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Walt
05-27-2004, 06:14 AM
I am new to programming with OpenGL. I have been able to do some of the examples with no real issues. I was wandering is there a way to draw graphics without using the mainloop. I am looking to do a program that will draw graphics but will not leave the loop running so that other parts of the program can run and remain in control. If this can be done can someone point me to an example that I can look at.

Thanks in advance,
Walt

JanHH
05-27-2004, 07:08 AM
what is the problem? my program uses the main loop (XtAppAddMainLoop) and when running, other programs can be in control / "highlighted" and opengl rendering still occurs.

brcain
05-27-2004, 08:55 AM
It's an issue of event-driven programming and user-interface responsiveness. The event-driven model doesn't look natural at first glance. But it makes sense for a lot of reasons.

Also, the main loop doesn't actually do anything unless there are events to process (e.g. display, resize, etc.).

You can register callbacks to handle your application specific requirements (e.g. idle callback). You can also spawn other threads or processes.

Why are you wanting control over the main event loop?

Walt
05-27-2004, 09:33 AM
I think that I might have been on a single track with this mainloop. I can work with this in the other aspects to my program. BTW i am writing a game with external devices that can effect the game outcome and display (message boxes, animation, numeric displays). I had already created a event loop and was worried about the interaction of the two loops (if any) and a solution was to just handle animation, resizing, etc... on my own by calling functions directly. I am not sure that this is the smart way to go....

Thanks,
Walt

brcain
05-27-2004, 09:43 AM
What GUI toolkit are you using?

Make sure that your event loops cooperate nicely. Are they in the same thread? If so, make sure you don't starve the GUI event processing. Otherwise your UI might appear non-responsive.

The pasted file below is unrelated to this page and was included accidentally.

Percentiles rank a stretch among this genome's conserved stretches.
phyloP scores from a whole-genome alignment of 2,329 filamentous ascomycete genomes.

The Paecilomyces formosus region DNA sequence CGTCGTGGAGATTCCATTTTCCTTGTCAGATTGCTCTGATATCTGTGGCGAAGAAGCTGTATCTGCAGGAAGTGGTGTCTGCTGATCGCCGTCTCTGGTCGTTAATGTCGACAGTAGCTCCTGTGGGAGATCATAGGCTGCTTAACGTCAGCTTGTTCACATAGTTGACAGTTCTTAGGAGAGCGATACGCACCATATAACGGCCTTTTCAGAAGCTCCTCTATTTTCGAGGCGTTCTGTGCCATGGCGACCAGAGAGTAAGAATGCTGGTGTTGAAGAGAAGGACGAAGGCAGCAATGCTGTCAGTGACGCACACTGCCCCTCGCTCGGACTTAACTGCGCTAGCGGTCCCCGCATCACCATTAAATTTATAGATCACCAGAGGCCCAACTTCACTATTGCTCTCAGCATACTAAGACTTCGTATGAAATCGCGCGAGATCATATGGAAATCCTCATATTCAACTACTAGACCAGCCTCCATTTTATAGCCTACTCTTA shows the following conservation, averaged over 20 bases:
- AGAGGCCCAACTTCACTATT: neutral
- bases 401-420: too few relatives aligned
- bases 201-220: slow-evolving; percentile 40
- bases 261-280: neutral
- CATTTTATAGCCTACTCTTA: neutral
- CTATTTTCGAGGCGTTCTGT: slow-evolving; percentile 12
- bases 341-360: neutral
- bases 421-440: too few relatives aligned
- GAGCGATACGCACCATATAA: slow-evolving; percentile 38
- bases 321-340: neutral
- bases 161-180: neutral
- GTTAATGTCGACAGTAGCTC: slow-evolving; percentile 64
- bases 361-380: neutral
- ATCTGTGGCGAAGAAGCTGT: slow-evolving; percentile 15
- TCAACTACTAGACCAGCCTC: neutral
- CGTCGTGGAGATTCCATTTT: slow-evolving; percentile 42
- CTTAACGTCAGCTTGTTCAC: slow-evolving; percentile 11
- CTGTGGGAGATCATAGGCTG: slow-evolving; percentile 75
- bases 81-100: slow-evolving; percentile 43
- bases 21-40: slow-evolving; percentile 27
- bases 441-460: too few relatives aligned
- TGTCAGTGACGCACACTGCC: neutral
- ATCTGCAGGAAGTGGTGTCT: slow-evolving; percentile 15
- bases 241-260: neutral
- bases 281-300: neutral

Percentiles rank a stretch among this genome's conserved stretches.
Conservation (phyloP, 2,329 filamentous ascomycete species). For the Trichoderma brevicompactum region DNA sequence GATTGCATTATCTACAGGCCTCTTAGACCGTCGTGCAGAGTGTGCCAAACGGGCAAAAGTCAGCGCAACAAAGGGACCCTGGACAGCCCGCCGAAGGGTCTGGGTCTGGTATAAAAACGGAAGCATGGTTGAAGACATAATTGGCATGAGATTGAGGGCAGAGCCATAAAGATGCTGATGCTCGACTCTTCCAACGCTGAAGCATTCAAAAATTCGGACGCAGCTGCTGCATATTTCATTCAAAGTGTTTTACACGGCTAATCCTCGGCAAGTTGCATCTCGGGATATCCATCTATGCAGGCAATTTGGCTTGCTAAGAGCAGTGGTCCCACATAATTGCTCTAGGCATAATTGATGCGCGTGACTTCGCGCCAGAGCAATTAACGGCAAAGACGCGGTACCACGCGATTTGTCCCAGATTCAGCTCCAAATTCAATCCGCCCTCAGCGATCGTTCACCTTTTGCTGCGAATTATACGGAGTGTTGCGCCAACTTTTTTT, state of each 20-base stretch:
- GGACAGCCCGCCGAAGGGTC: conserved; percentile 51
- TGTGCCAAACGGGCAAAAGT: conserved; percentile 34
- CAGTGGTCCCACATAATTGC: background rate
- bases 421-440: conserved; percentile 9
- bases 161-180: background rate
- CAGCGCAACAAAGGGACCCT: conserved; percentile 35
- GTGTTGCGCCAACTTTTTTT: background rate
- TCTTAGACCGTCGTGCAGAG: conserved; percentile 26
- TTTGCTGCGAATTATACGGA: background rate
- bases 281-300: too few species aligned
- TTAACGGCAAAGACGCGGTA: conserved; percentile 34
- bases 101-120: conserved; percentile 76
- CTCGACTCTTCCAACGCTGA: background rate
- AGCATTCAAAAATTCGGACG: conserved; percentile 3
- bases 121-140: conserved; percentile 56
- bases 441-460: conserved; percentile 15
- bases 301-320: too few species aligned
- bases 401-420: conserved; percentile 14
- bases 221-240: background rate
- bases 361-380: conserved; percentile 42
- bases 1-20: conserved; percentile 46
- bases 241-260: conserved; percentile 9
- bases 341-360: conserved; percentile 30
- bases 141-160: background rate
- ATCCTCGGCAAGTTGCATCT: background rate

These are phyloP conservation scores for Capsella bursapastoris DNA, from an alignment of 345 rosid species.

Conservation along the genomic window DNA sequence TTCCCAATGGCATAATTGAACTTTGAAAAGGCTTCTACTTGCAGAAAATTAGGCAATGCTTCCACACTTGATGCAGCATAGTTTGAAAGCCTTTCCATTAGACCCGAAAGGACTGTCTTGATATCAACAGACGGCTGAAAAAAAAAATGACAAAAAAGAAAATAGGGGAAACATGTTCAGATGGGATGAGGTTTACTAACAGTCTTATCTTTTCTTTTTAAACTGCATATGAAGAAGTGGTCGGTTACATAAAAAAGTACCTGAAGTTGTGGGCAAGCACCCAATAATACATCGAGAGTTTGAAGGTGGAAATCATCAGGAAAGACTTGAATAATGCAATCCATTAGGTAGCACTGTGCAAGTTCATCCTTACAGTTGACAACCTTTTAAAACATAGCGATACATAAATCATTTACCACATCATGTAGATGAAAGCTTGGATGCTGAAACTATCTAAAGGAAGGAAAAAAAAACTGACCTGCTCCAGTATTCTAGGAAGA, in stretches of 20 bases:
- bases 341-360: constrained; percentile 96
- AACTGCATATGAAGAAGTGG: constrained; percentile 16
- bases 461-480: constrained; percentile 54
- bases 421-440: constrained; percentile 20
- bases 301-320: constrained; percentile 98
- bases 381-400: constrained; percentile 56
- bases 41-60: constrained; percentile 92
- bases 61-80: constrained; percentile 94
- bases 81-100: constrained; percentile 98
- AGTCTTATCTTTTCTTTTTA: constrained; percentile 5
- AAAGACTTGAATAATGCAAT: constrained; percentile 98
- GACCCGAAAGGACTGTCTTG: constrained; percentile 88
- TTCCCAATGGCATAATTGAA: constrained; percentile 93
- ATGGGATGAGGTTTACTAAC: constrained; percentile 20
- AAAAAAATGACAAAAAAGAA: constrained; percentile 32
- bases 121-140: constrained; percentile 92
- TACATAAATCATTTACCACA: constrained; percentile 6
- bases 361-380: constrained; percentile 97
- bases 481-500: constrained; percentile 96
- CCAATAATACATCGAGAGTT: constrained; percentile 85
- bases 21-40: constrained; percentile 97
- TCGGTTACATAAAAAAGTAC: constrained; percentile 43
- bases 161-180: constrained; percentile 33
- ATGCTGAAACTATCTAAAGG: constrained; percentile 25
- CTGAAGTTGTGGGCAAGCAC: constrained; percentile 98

solution was to just handle animation, resizing, etc... on my own by calling functions directly.Just FYI, it's normally done the other way around -- letting the GUI toolkit handle these events and designing the application to do it's processing during the idle callback ... or, alternatively, in another thread/process and updating the UI during the idle callback.

Walt
05-27-2004, 09:58 AM
Right now I am using GLUT (freeglut actually). I have not had a chance to look at glx yet. Are there any that you would suggest?

I understand what you are saying about the process being reversed but I am use to using graphic libraries that make you do most of the work (older versions of SVGAlib). I do like the idea of not having to handle all of the details of the graphics processing. If all it takes is another process or thread then that would be the simple solution.

Thanks,
Walt

OneSadCookie
05-27-2004, 11:26 AM
The usual thing to do with GLUT is to register callbacks for the events you care about (key, mouse, &c) and to register an idle callback which simply calls glutPostRedisplay. This will cause your display function to be called as often as possible in between processing the other events. I've never seen performance issues, and it's not as complex as using a separate thread...

brcain
05-27-2004, 01:35 PM
One reason you might need a thread is for time consuming tasks. In other words, don't spend too much time in the idle callback. Otherwise, the UI will appear to lock-up. This is because the main-loop wouldn't be able to effectually process queued events.

You can off-load expensive tasks to other threads (or use a more complex approach by subdividing the tasks into smaller pieces ... which would be handled a small piece at a time each time through the idle callback).

Concerning which GUI toolkit to use ... it depends upon your needs. I'd start with GLUT ... until you need something beyond it's capabilities. At least by then you'll be comfortable with the event-driven approach :)